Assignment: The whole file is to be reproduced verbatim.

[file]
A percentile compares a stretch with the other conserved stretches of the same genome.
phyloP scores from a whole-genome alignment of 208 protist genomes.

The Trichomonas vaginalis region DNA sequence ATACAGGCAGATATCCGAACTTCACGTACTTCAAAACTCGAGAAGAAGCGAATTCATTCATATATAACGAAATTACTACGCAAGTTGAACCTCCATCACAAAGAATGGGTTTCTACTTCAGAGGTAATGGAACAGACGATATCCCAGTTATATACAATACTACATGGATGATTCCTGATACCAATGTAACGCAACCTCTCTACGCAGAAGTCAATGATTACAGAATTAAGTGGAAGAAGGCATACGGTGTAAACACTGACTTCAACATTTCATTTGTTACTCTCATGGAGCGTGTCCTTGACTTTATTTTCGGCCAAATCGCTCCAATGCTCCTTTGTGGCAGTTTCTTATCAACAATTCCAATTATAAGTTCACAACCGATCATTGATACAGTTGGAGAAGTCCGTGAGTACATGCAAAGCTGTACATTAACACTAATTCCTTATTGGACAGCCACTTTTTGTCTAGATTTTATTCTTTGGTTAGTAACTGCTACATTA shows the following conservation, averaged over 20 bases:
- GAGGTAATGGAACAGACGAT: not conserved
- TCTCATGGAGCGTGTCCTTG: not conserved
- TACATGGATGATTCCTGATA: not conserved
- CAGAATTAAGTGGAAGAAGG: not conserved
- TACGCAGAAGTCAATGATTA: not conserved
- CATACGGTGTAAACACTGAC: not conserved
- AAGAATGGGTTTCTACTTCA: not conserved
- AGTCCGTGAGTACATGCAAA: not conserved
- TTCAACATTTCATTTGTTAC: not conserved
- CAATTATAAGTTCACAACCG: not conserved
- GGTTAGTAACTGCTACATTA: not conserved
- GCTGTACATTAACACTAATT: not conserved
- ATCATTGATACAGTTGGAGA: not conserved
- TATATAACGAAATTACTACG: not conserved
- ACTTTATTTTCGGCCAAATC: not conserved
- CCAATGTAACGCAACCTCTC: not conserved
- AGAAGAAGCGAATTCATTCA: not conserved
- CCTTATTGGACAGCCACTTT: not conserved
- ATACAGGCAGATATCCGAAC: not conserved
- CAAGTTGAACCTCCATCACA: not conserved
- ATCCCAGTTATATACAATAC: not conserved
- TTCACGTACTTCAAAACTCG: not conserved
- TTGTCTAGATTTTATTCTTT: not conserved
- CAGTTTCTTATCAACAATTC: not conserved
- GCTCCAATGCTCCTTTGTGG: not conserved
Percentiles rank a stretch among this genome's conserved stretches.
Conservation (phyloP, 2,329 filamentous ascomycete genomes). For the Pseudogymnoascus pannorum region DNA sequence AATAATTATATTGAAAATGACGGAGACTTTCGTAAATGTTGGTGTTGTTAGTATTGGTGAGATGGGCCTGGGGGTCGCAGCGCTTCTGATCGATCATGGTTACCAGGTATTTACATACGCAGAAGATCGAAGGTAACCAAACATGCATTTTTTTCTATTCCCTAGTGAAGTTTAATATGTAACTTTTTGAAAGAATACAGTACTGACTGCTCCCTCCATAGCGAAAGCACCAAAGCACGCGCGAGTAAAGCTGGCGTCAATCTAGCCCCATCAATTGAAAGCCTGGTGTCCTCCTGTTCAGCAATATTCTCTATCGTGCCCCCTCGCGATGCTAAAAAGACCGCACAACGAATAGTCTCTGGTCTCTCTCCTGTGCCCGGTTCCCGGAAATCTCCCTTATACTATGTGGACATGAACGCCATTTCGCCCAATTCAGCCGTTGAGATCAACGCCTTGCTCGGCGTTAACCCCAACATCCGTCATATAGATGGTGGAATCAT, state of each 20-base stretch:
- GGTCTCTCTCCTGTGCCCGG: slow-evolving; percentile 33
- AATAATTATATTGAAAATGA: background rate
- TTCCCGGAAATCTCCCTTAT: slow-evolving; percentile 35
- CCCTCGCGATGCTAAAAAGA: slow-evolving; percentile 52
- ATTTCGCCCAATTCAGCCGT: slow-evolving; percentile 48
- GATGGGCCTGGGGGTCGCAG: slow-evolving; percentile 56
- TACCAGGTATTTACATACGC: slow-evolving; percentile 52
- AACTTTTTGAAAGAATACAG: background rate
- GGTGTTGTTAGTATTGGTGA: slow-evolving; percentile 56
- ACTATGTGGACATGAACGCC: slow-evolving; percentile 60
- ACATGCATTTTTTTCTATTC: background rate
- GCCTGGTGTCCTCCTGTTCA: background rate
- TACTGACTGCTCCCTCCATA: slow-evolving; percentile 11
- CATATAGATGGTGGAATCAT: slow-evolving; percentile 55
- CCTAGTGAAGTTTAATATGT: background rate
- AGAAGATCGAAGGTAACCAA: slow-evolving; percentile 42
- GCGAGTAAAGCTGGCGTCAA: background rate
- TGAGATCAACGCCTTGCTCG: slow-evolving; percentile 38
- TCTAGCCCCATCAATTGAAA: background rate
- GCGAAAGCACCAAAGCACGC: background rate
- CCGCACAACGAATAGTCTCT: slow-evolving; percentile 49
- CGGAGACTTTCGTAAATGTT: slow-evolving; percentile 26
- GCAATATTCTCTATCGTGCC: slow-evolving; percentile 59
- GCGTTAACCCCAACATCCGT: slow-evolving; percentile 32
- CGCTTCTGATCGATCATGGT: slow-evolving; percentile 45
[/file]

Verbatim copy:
A percentile compares a stretch with the other conserved stretches of the same genome.
phyloP scores from a whole-genome alignment of 208 protist genomes.

The Trichomonas vaginalis region DNA sequence ATACAGGCAGATATCCGAACTTCACGTACTTCAAAACTCGAGAAGAAGCGAATTCATTCATATATAACGAAATTACTACGCAAGTTGAACCTCCATCACAAAGAATGGGTTTCTACTTCAGAGGTAATGGAACAGACGATATCCCAGTTATATACAATACTACATGGATGATTCCTGATACCAATGTAACGCAACCTCTCTACGCAGAAGTCAATGATTACAGAATTAAGTGGAAGAAGGCATACGGTGTAAACACTGACTTCAACATTTCATTTGTTACTCTCATGGAGCGTGTCCTTGACTTTATTTTCGGCCAAATCGCTCCAATGCTCCTTTGTGGCAGTTTCTTATCAACAATTCCAATTATAAGTTCACAACCGATCATTGATACAGTTGGAGAAGTCCGTGAGTACATGCAAAGCTGTACATTAACACTAATTCCTTATTGGACAGCCACTTTTTGTCTAGATTTTATTCTTTGGTTAGTAACTGCTACATTA shows the following conservation, averaged over 20 bases:
- GAGGTAATGGAACAGACGAT: not conserved
- TCTCATGGAGCGTGTCCTTG: not conserved
- TACATGGATGATTCCTGATA: not conserved
- CAGAATTAAGTGGAAGAAGG: not conserved
- TACGCAGAAGTCAATGATTA: not conserved
- CATACGGTGTAAACACTGAC: not conserved
- AAGAATGGGTTTCTACTTCA: not conserved
- AGTCCGTGAGTACATGCAAA: not conserved
- TTCAACATTTCATTTGTTAC: not conserved
- CAATTATAAGTTCACAACCG: not conserved
- GGTTAGTAACTGCTACATTA: not conserved
- GCTGTACATTAACACTAATT: not conserved
- ATCATTGATACAGTTGGAGA: not conserved
- TATATAACGAAATTACTACG: not conserved
- ACTTTATTTTCGGCCAAATC: not conserved
- CCAATGTAACGCAACCTCTC: not conserved
- AGAAGAAGCGAATTCATTCA: not conserved
- CCTTATTGGACAGCCACTTT: not conserved
- ATACAGGCAGATATCCGAAC: not conserved
- CAAGTTGAACCTCCATCACA: not conserved
- ATCCCAGTTATATACAATAC: not conserved
- TTCACGTACTTCAAAACTCG: not conserved
- TTGTCTAGATTTTATTCTTT: not conserved
- CAGTTTCTTATCAACAATTC: not conserved
- GCTCCAATGCTCCTTTGTGG: not conserved
Percentiles rank a stretch among this genome's conserved stretches.
Conservation (phyloP, 2,329 filamentous ascomycete genomes). For the Pseudogymnoascus pannorum region DNA sequence AATAATTATATTGAAAATGACGGAGACTTTCGTAAATGTTGGTGTTGTTAGTATTGGTGAGATGGGCCTGGGGGTCGCAGCGCTTCTGATCGATCATGGTTACCAGGTATTTACATACGCAGAAGATCGAAGGTAACCAAACATGCATTTTTTTCTATTCCCTAGTGAAGTTTAATATGTAACTTTTTGAAAGAATACAGTACTGACTGCTCCCTCCATAGCGAAAGCACCAAAGCACGCGCGAGTAAAGCTGGCGTCAATCTAGCCCCATCAATTGAAAGCCTGGTGTCCTCCTGTTCAGCAATATTCTCTATCGTGCCCCCTCGCGATGCTAAAAAGACCGCACAACGAATAGTCTCTGGTCTCTCTCCTGTGCCCGGTTCCCGGAAATCTCCCTTATACTATGTGGACATGAACGCCATTTCGCCCAATTCAGCCGTTGAGATCAACGCCTTGCTCGGCGTTAACCCCAACATCCGTCATATAGATGGTGGAATCAT, state of each 20-base stretch:
- GGTCTCTCTCCTGTGCCCGG: slow-evolving; percentile 33
- AATAATTATATTGAAAATGA: background rate
- TTCCCGGAAATCTCCCTTAT: slow-evolving; percentile 35
- CCCTCGCGATGCTAAAAAGA: slow-evolving; percentile 52
- ATTTCGCCCAATTCAGCCGT: slow-evolving; percentile 48
- GATGGGCCTGGGGGTCGCAG: slow-evolving; percentile 56
- TACCAGGTATTTACATACGC: slow-evolving; percentile 52
- AACTTTTTGAAAGAATACAG: background rate
- GGTGTTGTTAGTATTGGTGA: slow-evolving; percentile 56
- ACTATGTGGACATGAACGCC: slow-evolving; percentile 60
- ACATGCATTTTTTTCTATTC: background rate
- GCCTGGTGTCCTCCTGTTCA: background rate
- TACTGACTGCTCCCTCCATA: slow-evolving; percentile 11
- CATATAGATGGTGGAATCAT: slow-evolving; percentile 55
- CCTAGTGAAGTTTAATATGT: background rate
- AGAAGATCGAAGGTAACCAA: slow-evolving; percentile 42
- GCGAGTAAAGCTGGCGTCAA: background rate
- TGAGATCAACGCCTTGCTCG: slow-evolving; percentile 38
- TCTAGCCCCATCAATTGAAA: background rate
- GCGAAAGCACCAAAGCACGC: background rate
- CCGCACAACGAATAGTCTCT: slow-evolving; percentile 49
- CGGAGACTTTCGTAAATGTT: slow-evolving; percentile 26
- GCAATATTCTCTATCGTGCC: slow-evolving; percentile 59
- GCGTTAACCCCAACATCCGT: slow-evolving; percentile 32
- CGCTTCTGATCGATCATGGT: slow-evolving; percentile 45